Living with a son addicted to online gaming
Peter McCartney (not real name) shares his experience as the parent of an online gaming addict to raise awareness of the addiction and encourage parents to “trust their instincts if they have suspicions”.
Peter McCartney became concerned about his son, Ben’s (not real name), gaming when he turned 13. It's common for parents to worry about a child's internet use, but at the time, Peter put it down to “oppositional or defiant, rather than addicted behaviour”, not understanding that addiction was possible.
“From about the age of 13, he was using online games without our knowledge. Although the computer, which was intended for school work, was not supposed to have games loaded on it, accessing them via the internet meant that it was far harder for us to detect and know what he was doing, and from time to time, although the computer was supposed to stay downstairs, we would find it in his bed in the morning after he had been using it at night.
“He would be constantly irritable and withdrawn, and became increasingly distracted from even basic matters of personal hygiene and care for his surroundings. Additionally, the absorbing fantasy world of gaming steadily drew an already quite solitary child away from normal sociability.
“As this continued, his schoolwork started to suffer progressively. The decline in his schoolwork and often total obliviousness to the consequences of his actions were a constant bone of contention in the home, leading to huge, screaming arguments in which he would stubbornly deny that there was any sort of problem at school.
“He became a serial liar, offering glib untruths in response to questions about almost anything mundane that might distract him from playing games or make him relate to the real world.
Peter has spoken about his experience to encourage parents to seek help if they are concerned about their child. He says: “Any suggestion that addiction to games is not real is absurd. The existence of behavioural addictions is well-established, whether to games, gambling, pornography and doubtless many other things.
“When it results in starving, unkempt, broke people facing the possibility of suicide, denial is perverse. The acknowledgment of the issue by the WHO is very welcome indeed.”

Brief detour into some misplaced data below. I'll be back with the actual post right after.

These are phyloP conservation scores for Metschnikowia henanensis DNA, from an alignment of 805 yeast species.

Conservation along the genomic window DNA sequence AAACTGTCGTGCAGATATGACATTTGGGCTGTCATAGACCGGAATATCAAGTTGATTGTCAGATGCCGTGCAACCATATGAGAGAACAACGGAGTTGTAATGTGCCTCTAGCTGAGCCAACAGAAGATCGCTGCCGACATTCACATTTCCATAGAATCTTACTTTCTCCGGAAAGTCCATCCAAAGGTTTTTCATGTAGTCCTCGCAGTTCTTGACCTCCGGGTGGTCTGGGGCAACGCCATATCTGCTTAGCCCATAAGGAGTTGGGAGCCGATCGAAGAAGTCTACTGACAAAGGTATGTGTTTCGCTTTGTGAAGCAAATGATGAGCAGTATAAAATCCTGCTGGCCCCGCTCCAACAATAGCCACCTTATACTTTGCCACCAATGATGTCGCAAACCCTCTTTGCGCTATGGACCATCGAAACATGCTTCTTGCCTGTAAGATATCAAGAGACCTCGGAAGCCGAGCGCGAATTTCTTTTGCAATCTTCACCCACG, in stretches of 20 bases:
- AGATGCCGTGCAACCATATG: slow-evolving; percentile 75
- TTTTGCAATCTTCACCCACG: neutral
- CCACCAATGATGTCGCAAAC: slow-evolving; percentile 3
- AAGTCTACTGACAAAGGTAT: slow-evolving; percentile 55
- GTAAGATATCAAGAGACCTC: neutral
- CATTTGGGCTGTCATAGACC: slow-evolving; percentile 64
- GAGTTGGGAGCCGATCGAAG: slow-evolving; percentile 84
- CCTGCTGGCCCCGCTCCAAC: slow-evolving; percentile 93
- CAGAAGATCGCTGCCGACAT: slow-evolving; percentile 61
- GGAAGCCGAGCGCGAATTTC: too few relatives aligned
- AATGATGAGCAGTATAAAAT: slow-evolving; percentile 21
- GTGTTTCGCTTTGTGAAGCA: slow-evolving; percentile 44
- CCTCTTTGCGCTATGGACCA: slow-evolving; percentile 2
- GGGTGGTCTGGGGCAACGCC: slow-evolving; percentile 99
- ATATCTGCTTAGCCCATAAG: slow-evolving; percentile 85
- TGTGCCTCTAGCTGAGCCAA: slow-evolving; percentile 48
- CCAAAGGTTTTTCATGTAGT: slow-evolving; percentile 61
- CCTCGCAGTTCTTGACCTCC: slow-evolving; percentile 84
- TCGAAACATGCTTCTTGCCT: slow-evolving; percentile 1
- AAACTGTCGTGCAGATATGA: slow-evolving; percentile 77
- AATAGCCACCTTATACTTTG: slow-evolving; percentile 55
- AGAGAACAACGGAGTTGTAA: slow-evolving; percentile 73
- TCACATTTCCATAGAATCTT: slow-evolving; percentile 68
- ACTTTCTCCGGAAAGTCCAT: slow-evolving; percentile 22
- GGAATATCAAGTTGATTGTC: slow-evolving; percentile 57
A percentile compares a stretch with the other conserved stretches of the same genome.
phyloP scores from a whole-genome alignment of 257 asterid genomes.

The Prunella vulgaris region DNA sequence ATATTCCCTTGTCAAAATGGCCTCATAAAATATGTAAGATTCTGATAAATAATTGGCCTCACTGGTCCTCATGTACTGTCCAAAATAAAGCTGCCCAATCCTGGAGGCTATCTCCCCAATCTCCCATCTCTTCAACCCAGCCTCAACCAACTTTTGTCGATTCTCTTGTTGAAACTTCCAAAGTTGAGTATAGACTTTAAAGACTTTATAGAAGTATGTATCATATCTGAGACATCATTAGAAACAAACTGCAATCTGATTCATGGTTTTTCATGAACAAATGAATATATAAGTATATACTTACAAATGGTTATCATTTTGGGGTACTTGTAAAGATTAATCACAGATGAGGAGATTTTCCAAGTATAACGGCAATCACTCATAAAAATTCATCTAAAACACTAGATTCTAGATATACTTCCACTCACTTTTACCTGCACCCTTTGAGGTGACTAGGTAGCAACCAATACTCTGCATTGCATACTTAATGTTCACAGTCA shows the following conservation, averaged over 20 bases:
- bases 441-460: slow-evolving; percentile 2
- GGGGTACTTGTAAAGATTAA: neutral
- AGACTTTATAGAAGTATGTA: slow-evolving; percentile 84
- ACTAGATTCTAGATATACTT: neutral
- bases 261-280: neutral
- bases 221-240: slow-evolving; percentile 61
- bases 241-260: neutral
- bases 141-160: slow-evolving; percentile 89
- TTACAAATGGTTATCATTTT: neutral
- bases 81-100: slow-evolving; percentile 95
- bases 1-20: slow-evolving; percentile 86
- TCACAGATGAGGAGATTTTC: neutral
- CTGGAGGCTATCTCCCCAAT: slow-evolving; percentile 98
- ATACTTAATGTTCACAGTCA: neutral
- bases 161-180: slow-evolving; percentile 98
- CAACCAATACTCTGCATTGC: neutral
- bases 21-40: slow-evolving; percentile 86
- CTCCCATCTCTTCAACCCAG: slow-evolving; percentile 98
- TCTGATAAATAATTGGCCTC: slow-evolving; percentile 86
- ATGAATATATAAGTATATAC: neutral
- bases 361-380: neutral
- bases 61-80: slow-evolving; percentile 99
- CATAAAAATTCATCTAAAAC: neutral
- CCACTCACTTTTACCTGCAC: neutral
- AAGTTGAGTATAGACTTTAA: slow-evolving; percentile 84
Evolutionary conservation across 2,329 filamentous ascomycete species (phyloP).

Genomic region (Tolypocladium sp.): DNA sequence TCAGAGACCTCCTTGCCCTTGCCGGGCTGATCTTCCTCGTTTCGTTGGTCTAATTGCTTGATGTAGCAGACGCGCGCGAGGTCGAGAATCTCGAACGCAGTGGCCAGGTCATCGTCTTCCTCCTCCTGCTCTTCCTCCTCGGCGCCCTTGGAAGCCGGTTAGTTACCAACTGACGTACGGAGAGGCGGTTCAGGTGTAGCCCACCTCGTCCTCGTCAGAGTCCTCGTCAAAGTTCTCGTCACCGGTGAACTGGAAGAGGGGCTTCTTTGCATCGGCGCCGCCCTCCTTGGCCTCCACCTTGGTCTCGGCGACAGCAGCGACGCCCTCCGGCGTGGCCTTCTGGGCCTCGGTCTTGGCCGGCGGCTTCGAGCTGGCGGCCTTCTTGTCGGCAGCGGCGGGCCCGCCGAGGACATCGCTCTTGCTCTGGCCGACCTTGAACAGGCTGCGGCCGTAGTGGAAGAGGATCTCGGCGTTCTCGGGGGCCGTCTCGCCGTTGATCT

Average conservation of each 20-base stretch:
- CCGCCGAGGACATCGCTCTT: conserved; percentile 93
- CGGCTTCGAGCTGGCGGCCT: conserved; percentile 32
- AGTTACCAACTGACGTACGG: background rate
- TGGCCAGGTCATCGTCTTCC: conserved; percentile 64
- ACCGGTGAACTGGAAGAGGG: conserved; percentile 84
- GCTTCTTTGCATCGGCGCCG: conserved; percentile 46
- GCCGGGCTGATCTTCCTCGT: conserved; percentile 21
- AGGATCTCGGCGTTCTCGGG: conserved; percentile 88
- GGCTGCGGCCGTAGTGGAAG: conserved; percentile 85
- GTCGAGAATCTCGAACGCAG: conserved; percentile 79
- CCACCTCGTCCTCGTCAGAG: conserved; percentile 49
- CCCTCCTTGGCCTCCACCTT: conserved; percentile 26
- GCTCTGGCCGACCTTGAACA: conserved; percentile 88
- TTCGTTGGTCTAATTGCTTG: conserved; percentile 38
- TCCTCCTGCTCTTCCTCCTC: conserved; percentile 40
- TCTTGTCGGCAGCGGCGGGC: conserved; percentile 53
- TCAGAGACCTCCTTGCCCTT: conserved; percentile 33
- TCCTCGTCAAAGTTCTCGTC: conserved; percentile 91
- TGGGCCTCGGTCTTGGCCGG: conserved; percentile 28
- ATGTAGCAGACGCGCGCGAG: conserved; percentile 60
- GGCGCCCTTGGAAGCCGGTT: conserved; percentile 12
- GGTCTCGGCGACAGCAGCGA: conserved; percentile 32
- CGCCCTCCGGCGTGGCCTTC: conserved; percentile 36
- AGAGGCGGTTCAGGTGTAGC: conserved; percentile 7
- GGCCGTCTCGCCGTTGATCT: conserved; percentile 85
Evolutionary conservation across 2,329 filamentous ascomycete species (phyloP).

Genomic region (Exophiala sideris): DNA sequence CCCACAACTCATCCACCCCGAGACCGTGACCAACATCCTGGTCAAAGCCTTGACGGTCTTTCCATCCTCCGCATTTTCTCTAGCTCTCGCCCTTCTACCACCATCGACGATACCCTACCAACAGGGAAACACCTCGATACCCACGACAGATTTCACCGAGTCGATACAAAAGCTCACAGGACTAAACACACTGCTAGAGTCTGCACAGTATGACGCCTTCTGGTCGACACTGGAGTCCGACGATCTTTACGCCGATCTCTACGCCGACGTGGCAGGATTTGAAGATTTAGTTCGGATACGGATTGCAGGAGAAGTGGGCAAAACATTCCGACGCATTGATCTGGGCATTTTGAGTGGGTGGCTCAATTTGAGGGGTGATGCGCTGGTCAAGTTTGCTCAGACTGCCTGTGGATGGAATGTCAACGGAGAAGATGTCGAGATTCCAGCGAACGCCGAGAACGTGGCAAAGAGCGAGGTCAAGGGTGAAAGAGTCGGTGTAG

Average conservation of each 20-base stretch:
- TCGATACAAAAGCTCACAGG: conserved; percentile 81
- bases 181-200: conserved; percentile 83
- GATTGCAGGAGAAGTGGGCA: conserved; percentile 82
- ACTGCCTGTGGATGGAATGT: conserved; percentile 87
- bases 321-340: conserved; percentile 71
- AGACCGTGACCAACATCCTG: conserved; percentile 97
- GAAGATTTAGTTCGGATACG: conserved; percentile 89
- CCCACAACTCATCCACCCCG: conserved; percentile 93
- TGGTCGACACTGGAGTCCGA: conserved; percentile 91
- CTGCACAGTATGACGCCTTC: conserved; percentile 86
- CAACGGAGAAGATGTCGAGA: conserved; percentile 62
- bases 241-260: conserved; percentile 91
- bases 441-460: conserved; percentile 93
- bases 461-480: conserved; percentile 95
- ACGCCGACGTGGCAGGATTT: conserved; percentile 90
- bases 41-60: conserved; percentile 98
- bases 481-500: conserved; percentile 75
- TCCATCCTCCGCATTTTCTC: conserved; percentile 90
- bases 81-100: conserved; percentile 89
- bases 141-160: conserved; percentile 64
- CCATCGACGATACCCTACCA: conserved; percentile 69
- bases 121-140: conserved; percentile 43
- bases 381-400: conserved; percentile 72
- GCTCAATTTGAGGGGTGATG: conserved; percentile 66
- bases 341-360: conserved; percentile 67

Peter understands the difficulties of recognising such an addiction. When his son, Ben, went to university, the family thought he was coping well with his studies and living independently.
“Initially, it seemed to go well. By the summer, he seemed to drink rather more than he had done hitherto, but he had never seemed remotely interested before, so, while raising an eyebrow, put it out of our minds.
“At the start of the second year, we tried to call him – we couldn’t as the direct debit on his phone had been refused and his service had been cut off. He had blown over £1,000 in a matter of days on in-game purchases. He had spent the latter part of the previous year playing games almost all the time and had skipped lectures, tutorials and practicals, spending all his savings in the process on games. He had not been eating properly and was wearing unwashed clothes.
“It transpired that he had, in fact, dropped out of the university having failed his exams and that he acknowledged that he had both a gaming and alcohol problem which had emerged as he had started to realise the depths of the hole he was entering.
“Caught in the dissonance of the lies he told us to maintain a façade of success and the truth of where he actually was, he took several days to come out with the real truth, and had attempted suicide the night before we met up until he was persuaded to come down from the parapet of a railway bridge.”
For parents concerned about their child’s gaming, Peter encourages them to “trust their instincts”. He also recommends “keeping the gaming in the open, keeping tabs on where phones and computers go after hours and watching for signs of tiredness, irritability and distraction.”
Signs and symptoms of online gaming addiction
Pamela Roberts, Addictions Programme Manager at Priory Hospital Woking, where Ben underwent treatment, has outlined signs that parents can look out for when determining whether their child has an online gaming addiction:
- Playing more often and for longer hours
- Needing to play more often to feel satisfied or sense of achievement
- Wanting to cut down or stop gaming, but not being able to do so
- Spending a lot of time thinking about gaming
- Having strong urges to play video games
- Not managing to study or work or at home because of gaming
- Continuing to play videos games, even when this is causing problems in multiple areas of your life, including relationships
- Giving up important social or recreational activities in favour of gaming
- Continuing to play video games, even when this is exacerbating existing physical or psychological problems
- Development of withdrawal symptoms relieved only by gaming
She says: "When someone realises they have the lost the ability to cut down or stop, whether it’s a substance or behaviour, they need help. When online gaming addiction isn’t recognised as ‘real’, this can cause the person to feel shame and judgement, stopping them from accessing support that could help them to recover.”
Speaking about Ben’s time at Priory Hospital Woking, Peter says: “The treatment gave him, first and foremost, the realisation of the scale of his problems and forced him, slowly, to confront them. It also has given him tools to deal with the ongoing difficulties of managing his life in the face of the addictions he had developed. It has been no panacea – there have been some very difficult times – but it has given all of us more hope.”